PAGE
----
Symptoms of Crohn's disease may first prompt a visit to your family doctor or general practitioner. However, you may then be referred to a doctor who specializes in treating digestive disorders (gastroenterologist).
Because appointments can be brief, and there's often a lot of information to discuss, it's a good idea to be well prepared. Here's some information to help you get ready, and what to expect from your doctor.
What you can do
- Be aware of any pre-appointment restrictions. At the time you make the appointment, be sure to ask if there's anything you need to do in advance, such as restrict your diet.
- Write down any symptoms you're experiencing, including any that may seem unrelated to the reason for which you scheduled the appointment.
- Write down key personal information, including any major stresses or recent life changes.
- Make a list of all medications, vitamins or supplements that you're taking.
- Ask a family member or friend to come with you to your appointment. Sometimes it can be difficult to take in all the information provided during an appointment. Someone who accompanies you may remember something that you missed or forgot.
- Write down questions to ask your doctor.
Your time with your doctor is limited, so preparing a list of questions ahead of time can help you make the most of your visit. List your questions from most important to least important in case time runs out. For Crohn's disease, some basic questions to ask your doctor include:
- What's causing these symptoms?
- Are there other possible causes for my symptoms?
- What kinds of tests do I need? Do these tests require any special preparation?
- Is this condition temporary or long lasting?
- What treatments are available, and which do you recommend?
- Are there any medications that I should avoid?
- What types of side effects can I expect from treatment?
- Are there any alternatives to the primary approach that you're suggesting?
- I have other health conditions. How can I best manage them together?
- Do I need to follow any dietary restrictions?
- Is there a generic alternative to the medicine you're prescribing me?
- Are there any brochures or other printed material that I can take with me? What websites do you recommend?
- What is the risk to my child of developing Crohn's disease if I have it?
In addition to the questions that you've prepared to ask your doctor, don't hesitate to ask additional questions during your appointment.
What to expect from your doctor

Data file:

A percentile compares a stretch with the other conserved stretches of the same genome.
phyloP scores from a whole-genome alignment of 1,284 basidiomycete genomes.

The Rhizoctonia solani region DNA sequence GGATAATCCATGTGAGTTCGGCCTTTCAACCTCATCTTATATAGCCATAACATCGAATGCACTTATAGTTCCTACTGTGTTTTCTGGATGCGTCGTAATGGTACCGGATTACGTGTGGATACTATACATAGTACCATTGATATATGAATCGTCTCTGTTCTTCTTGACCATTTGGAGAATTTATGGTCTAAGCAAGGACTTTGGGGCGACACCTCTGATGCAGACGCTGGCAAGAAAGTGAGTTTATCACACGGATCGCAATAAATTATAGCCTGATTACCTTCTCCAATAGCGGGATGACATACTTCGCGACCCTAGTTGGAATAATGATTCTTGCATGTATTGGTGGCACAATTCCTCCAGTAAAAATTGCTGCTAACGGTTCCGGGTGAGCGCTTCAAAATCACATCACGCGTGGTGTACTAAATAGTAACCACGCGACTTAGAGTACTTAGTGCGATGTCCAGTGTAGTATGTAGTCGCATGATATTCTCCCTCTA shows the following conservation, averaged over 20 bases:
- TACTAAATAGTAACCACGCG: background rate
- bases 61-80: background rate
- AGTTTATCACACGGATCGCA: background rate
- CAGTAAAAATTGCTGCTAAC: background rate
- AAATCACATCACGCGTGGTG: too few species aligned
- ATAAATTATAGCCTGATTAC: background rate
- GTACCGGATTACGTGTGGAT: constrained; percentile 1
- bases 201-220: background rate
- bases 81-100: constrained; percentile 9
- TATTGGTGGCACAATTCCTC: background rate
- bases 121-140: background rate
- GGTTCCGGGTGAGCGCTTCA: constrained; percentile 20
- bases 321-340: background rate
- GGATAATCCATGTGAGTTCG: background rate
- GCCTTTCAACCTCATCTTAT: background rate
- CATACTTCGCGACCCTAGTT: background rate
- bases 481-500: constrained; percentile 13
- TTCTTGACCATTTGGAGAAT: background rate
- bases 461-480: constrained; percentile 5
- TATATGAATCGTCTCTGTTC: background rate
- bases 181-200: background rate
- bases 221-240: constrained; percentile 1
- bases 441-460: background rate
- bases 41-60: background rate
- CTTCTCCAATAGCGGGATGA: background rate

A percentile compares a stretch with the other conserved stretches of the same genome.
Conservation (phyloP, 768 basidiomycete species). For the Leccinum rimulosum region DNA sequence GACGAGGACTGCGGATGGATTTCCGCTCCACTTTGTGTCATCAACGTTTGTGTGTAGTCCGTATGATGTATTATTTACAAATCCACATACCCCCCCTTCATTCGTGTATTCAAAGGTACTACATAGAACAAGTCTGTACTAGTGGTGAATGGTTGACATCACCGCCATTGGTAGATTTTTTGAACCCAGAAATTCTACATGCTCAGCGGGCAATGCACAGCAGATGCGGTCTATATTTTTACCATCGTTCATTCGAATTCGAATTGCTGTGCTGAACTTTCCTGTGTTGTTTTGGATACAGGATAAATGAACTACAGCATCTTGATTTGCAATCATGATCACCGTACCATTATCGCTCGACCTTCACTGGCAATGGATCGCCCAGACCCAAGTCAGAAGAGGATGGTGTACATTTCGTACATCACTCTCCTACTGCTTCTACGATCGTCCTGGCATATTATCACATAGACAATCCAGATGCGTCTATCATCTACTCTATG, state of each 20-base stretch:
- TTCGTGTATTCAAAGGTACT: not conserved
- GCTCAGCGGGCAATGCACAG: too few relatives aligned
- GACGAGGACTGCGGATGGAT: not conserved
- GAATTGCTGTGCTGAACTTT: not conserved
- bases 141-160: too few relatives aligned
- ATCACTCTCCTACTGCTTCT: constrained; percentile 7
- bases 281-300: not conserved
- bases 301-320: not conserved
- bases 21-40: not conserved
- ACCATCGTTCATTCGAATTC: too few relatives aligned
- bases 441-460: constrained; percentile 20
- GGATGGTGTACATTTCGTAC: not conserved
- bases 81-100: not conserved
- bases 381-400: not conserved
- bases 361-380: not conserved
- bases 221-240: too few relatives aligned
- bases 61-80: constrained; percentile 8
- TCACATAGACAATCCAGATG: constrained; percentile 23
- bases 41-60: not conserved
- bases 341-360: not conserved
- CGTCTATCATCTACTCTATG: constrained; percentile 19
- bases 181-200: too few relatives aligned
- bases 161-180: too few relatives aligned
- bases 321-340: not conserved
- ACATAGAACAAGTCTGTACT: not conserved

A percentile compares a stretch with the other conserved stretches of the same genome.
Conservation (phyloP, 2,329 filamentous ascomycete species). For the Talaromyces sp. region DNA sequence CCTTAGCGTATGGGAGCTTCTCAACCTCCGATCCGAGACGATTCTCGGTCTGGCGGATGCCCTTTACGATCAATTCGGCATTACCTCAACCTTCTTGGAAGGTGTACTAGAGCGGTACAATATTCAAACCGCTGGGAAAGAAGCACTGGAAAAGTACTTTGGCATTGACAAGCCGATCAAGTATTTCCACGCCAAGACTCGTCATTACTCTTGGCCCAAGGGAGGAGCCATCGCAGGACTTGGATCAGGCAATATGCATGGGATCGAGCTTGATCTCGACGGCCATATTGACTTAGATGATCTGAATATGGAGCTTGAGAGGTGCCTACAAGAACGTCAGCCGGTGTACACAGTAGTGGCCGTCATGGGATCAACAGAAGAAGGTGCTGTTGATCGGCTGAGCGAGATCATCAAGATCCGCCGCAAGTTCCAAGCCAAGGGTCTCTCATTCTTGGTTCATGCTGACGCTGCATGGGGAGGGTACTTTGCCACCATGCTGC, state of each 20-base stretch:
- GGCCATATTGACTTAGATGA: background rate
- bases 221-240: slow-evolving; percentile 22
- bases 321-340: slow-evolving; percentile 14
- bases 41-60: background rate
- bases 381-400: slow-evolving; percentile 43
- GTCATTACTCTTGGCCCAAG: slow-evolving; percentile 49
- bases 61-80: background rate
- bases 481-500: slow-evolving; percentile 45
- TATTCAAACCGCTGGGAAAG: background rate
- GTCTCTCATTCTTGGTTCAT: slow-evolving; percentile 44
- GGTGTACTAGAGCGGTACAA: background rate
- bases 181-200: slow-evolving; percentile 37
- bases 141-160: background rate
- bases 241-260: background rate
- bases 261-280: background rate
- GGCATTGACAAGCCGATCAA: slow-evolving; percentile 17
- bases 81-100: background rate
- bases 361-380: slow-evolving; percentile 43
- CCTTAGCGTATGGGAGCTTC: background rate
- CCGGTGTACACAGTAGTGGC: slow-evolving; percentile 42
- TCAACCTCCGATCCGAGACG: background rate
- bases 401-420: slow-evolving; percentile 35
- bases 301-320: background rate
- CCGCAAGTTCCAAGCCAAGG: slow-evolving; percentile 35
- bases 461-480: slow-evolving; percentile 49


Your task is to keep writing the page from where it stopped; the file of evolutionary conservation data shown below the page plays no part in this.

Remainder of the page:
Your doctor is likely to ask you a number of questions. Being ready to answer them may reserve time to go over points you want to spend more time on. Your doctor may ask:
Aug. 09, 2011
- When did you first begin experiencing symptoms?
- Have your symptoms been continuous or intermittent?
- How severe are your symptoms?
- Do your symptoms affect your ability to work or do other activities?
- Does anything seem to improve your symptoms?
- Is there anything that you've noticed that makes your symptoms worse?
- Do you smoke?
- Do you take NSAIDs, for example, ibuprofen (Advil, Motrin, others), naproxen (Aleve) or diclofenac (Volteren, Solaraze)?
- Crohn's disease. National Institute of Diabetes and Digestive and Kidney Diseases. http://digestive.niddk.nih.gov/ddiseases/pubs/crohns/Crohns.pdf. Accessed June 20, 2011.
- Management of Crohn's disease in adults. Bethesda, Md.:American College of Gastroenterology. http://www.acg.gi.org/physicians/guidelines/CrohnsDiseaseinAdults2009.pdf. Accessed June 20, 2011.
- Living with Crohn's disease. The Crohn's and Colitis Foundation of America. http://www.ccfa.org/frameviewer/?url=/media/pdf/crohns2005.pdf. Accessed June 20, 2011.
- Crohn's disease. The Merck Manuals: The Merck Manual for Healthcare Professionals. http://www.merckmanuals.com/professional/print/sec02/ch018/ch018b.html. Accessed June 20, 2011.
- Peppercorn MA. Clinical manifestations, diagnosis and natural history of Crohn's disease in adults. http://www.uptodate.com/home/index.html. Accessed June 20, 2011.
- Smoking and your digestive system. National Institute of Diabetes and Digestive and Kidney Diseases. http://digestive.niddk.nih.gov/ddiseases/pubs/smoking/DD-52.pdf. Accessed June 23, 2011.
- Burakoff R, et al. Inflammatory bowel disease. In: Greenberger NJ, et al. Current Diagnosis & Treatment: Gastroenterology, Hepatology, & Endoscopy. New York, N.Y.: The McGraw Hill Medical Companies; 2009. http://www.accessmedicine.com/content.aspx?aID=6200149. Accessed June 20, 2011.
- Ford AC, et al. Glucocorticosteroid therapy in inflammatory bowel disease: Systematic review and meta-analysis. American Journal of Gastroenterology. 2011;106:590.
- Colombel JF, et al. Infliximab, azathioprine, or combination therapy for Crohn's disease. New England Journal of Medicine. 2010;362:1383.
- Rutgeerts P, et al. Biological therapies for inflammatory bowel diseases. Gastroenterology. 2009;136:1182.
- Farrell RJ, et al. Medical management of Crohn's disease in adults. http://www.uptodate.com/home/index.html. Accessed June 20, 2011.
- Korzenik JR. Investigational therapies in the medical management of Crohn's disease. http://www.uptodate.com/home/index.html. Accessed June 20, 2011.
- Ford AC, et al. Efficacy of biological therapies in inflammatory bowel disease: Systematic review and meta-analysis. American Journal of Gastroenterology. 2011;106:644.
- Enck P. Acupuncture treatment in gastrointestinal diseases: A systematic review. World Journal of Gastroenterology. 2007;13:3417.
- Markowitz J, et al. Patterns of complementary and alternative medicine use in a population of pediatric patients with inflammatory bowel disease. Inflammatory Bowel Diseases. 2004;10:599.
- Picco MF (expert opinion). Mayo Clinic, Jacksonville, Fla. July 12, 2011.
- Colorectal cancer screening guidelines. Centers for Disease Control and Prevention. http://www.cdc.gov/cancer/colorectal/basic_info/screening/guidelines.htm. Accessed July 12, 2011.